Indexed on: 17 Nov '10Published on: 17 Nov '10Published in: Amyloid : the international journal of experimental and clinical investigation : the official journal of the International Society of Amyloidosis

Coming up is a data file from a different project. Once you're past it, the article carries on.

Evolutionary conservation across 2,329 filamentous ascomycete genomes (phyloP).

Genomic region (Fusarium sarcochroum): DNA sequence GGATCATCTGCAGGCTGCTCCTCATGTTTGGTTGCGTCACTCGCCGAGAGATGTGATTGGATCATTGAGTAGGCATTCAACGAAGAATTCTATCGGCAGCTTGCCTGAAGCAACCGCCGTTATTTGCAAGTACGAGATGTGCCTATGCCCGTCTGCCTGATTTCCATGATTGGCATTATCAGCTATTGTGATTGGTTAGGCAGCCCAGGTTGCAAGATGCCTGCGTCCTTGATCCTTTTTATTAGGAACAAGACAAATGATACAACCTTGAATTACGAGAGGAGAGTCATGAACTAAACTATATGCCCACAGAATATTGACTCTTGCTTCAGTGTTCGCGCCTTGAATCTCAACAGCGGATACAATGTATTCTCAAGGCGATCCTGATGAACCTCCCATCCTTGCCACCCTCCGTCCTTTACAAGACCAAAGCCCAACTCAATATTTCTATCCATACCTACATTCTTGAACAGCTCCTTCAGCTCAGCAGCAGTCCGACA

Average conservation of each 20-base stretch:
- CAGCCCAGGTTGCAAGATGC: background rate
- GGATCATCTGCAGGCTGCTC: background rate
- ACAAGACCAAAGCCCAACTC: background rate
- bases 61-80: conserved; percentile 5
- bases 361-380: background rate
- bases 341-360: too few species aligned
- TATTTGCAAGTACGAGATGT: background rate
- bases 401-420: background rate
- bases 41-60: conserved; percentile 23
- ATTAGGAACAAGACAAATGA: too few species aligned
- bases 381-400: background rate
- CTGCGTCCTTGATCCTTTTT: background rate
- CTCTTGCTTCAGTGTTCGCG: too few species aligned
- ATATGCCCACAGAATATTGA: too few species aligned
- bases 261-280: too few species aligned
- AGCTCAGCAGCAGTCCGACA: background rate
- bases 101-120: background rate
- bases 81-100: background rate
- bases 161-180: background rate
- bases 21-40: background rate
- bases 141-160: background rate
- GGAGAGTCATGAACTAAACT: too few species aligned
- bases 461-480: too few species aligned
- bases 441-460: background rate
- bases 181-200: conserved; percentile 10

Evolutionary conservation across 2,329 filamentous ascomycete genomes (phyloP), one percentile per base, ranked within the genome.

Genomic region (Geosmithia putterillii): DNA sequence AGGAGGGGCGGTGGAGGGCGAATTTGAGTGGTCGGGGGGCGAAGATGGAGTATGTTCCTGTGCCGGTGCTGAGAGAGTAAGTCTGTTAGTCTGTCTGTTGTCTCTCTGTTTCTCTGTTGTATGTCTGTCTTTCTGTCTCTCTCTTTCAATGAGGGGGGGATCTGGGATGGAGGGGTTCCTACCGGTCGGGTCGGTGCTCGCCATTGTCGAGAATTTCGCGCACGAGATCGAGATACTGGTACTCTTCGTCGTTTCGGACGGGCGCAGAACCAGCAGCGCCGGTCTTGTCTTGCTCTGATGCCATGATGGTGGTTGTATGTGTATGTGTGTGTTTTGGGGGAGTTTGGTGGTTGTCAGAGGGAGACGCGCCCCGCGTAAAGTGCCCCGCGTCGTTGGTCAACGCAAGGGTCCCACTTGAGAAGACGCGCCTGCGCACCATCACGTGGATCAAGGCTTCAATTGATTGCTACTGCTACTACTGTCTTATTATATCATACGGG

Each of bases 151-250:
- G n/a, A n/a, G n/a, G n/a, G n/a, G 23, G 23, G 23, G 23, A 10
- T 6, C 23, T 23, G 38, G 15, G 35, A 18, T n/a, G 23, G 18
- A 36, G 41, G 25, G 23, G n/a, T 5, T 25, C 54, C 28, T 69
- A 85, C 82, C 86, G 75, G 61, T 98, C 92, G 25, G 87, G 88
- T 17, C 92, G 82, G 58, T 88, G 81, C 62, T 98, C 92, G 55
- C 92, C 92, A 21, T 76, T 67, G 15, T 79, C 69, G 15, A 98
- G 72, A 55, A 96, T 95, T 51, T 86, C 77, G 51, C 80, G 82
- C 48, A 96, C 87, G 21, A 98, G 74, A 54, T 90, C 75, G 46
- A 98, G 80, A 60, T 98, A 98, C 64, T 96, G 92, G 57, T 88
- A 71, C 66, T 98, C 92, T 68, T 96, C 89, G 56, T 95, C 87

Light chain amyloidosis (AL amyloidosis) is a haematological disorder in which a clonal population of B cells expands and secretes enormous amounts of the immunoglobulin light chain protein. These light chains misfold and aggregate into amyloid fibrils, leading to organ dysfunction and death. We have studied the in vitro fibril formation kinetics of two patient-derived immunoglobulin light chain variable domain proteins, designated AL-09 and AL-103, in response to changes in solution conditions. Both proteins are members of the κI O18:O8 germline and therefore are highly similar in sequence, but they presented with different clinical phenotypes. We find that AL-09 forms fibrils more readily and more rapidly than AL-103 in vitro, mirroring the clinical phenotypes of the patients and suggesting a possible connection between the fibril kinetics of the disease protein and the disease progression.